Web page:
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About Jim McAllister

being aware of being aware of being

Discussion

8 thoughts on “Nutt’s Psilocybin Research: Overcoming Folk Psychology

  1. “It is obviously acceptable, however, to let oneself go from time to time providing you make the journey back safely.”

    I love this.

    Posted by Tyler | October 6, 2012, 18:34
    • Forgive me but could you expand on it? Does this statement mean “If you venture down the rabbit hole, it’s only good if you return from wonderland without anything that may permanently traumatize you while you are there?”

      Posted by Elias | October 7, 2012, 04:07
      • Elias – The quoted line you wish me to expand on is one of those statements that is hard to define adequately for the individual.This is means that it should be left as a romantic reflection on the experiences as a whole. If I do try and make it applicable to you personally i will undoubtedly fail. For example, I’ve had trips of benefit that were traumatic at the time, only for the end to provide a release or discovery of something I didn’t know I had. My main thought in regards to the quoted line would be to try and guard against ‘senseless’ usage.Whereby unregulated trips into oblivion for an inexperienced user will (close to) always be a false economy and could lead to complications further down the road. In short; treat the substance with respect and it will by-and-large be of benefit; abuse will create just as many problems as it will solve.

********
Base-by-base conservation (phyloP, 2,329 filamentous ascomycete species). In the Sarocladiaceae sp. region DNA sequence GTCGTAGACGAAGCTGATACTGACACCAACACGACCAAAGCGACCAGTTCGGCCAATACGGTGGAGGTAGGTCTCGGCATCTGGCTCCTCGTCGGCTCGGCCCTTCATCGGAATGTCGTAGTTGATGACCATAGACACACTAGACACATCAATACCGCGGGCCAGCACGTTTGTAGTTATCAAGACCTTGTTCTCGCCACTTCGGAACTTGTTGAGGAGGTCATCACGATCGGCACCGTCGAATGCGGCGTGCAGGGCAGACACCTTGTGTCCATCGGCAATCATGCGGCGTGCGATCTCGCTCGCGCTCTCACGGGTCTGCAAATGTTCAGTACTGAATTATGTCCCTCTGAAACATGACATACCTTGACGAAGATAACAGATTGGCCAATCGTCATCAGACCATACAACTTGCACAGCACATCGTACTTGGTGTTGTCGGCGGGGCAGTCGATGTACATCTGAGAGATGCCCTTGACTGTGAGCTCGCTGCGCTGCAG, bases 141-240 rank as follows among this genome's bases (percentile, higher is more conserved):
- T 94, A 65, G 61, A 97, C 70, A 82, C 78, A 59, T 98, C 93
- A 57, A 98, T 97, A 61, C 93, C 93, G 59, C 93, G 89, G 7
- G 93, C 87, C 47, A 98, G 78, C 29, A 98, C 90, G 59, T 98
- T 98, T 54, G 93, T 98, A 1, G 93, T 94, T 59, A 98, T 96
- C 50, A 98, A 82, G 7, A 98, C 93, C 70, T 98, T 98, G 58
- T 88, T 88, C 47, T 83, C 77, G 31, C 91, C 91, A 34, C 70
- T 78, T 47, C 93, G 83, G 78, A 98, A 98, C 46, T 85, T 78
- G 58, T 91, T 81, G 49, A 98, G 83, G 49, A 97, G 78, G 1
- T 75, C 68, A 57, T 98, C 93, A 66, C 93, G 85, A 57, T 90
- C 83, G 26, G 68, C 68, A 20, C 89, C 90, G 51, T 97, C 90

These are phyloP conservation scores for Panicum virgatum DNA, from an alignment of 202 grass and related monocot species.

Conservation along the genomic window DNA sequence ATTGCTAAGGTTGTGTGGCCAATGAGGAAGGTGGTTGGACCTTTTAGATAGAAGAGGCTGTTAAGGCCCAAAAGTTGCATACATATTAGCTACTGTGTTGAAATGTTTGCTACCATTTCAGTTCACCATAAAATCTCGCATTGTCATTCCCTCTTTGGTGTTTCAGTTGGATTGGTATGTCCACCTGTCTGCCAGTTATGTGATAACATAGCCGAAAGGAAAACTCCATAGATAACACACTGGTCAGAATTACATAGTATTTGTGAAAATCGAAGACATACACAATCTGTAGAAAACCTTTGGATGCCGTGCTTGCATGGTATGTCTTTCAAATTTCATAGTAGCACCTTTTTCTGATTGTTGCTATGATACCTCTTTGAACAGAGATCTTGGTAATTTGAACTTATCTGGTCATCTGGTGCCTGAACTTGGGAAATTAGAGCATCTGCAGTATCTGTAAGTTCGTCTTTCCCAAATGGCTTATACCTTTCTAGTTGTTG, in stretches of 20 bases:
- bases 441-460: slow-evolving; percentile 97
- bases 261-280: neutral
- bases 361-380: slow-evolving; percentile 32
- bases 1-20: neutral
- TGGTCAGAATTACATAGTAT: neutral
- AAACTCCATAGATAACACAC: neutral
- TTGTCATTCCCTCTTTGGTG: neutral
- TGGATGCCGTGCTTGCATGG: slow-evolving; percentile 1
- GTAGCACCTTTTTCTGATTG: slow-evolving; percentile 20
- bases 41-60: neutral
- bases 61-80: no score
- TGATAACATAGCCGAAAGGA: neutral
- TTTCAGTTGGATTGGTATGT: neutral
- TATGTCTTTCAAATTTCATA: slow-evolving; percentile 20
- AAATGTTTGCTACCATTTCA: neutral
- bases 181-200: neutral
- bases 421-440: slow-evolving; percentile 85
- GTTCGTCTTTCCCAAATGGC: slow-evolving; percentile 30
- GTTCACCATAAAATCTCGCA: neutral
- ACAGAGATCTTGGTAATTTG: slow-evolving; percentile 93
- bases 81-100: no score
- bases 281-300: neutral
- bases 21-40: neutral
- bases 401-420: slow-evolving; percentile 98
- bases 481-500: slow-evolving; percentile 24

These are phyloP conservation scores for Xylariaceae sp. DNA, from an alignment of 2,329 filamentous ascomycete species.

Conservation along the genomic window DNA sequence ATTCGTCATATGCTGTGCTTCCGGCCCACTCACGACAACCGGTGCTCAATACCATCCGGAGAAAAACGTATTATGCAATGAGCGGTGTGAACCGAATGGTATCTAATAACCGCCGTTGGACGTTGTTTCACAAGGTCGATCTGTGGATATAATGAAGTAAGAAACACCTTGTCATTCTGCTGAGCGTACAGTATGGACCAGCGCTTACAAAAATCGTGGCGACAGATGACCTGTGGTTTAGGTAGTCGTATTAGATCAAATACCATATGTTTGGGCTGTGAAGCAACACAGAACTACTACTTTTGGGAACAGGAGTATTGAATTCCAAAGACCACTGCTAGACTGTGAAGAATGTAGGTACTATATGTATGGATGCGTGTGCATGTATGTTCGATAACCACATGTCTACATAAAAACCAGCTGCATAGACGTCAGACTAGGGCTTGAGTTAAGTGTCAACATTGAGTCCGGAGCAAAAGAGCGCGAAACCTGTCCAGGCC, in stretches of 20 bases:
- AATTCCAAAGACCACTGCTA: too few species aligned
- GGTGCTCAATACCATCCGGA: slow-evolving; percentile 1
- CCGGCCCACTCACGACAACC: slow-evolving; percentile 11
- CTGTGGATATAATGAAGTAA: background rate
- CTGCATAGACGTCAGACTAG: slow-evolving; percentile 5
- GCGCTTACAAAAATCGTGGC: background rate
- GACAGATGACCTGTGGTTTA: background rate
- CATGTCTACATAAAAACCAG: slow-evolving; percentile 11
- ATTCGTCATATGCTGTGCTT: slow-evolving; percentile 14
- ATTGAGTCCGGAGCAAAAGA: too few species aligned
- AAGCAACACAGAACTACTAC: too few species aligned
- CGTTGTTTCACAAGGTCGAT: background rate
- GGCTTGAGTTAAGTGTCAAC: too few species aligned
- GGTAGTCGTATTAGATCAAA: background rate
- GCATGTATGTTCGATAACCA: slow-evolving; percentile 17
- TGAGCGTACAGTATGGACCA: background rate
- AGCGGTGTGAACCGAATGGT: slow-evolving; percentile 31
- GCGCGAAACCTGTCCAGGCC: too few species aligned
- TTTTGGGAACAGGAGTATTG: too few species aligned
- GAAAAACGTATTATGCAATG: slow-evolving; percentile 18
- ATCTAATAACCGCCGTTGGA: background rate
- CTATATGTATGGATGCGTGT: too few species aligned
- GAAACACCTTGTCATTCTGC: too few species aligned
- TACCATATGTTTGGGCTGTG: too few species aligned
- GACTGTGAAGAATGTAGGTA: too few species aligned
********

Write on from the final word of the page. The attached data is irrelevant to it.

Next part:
Posted by Jim | October 8, 2012, 08:52
      • Jim- My initial post/question in retrospect wasn’t thought through entirely. lol it was really late and I believe I was looking for a quick answer to a question I in deed simply needed more time to reflect on (perhaps after some good sleep lol). Anyway, now that I am more awake and aware I will just share a reply to your response.
        What if I told you every single word you just spoke resonated with me completely? I too have been fortunate enough to indulge with this substance, and every trip has been a remarkable and profound experience (like you, even the bad trips carried heavy and valuable lessons). I understand exactly what you mean. From the difficulty of defining that statements meaning to any individual (with respect to the overall experience), to respecting the substance and letting it show one the light. The context in which your response was presented to me is in fact the same context I provide to other strangers on the net whenever I talk about this stuff. I understand why you would assume you would fail in explaining the meaning of that statement in relation to me personally, but I assure you, i have been there too. In the solitude of the woods, with the trees swaying back and forth, taking a stroll inside my own mind. What’s great about this is you know exactly what I mean. We have both been in that same “place”. Cheers to that.

        Posted by Elias | October 8, 2012, 23:27
      • cheers indeed

        Posted by jim | October 11, 2012, 15:24
  2. This is incredible work. As a psychonaut, it is always interesting to see the analogous scientific work being done concerning a substance that is so personally enriching and expanding.

    Posted by Jacob | October 7, 2012, 01:53
  3. Reblogged this on Torsion Jim and commented:
    Add your thoughts here… (optional)

    Posted by Jim McAllister | November 20, 2012, 00:14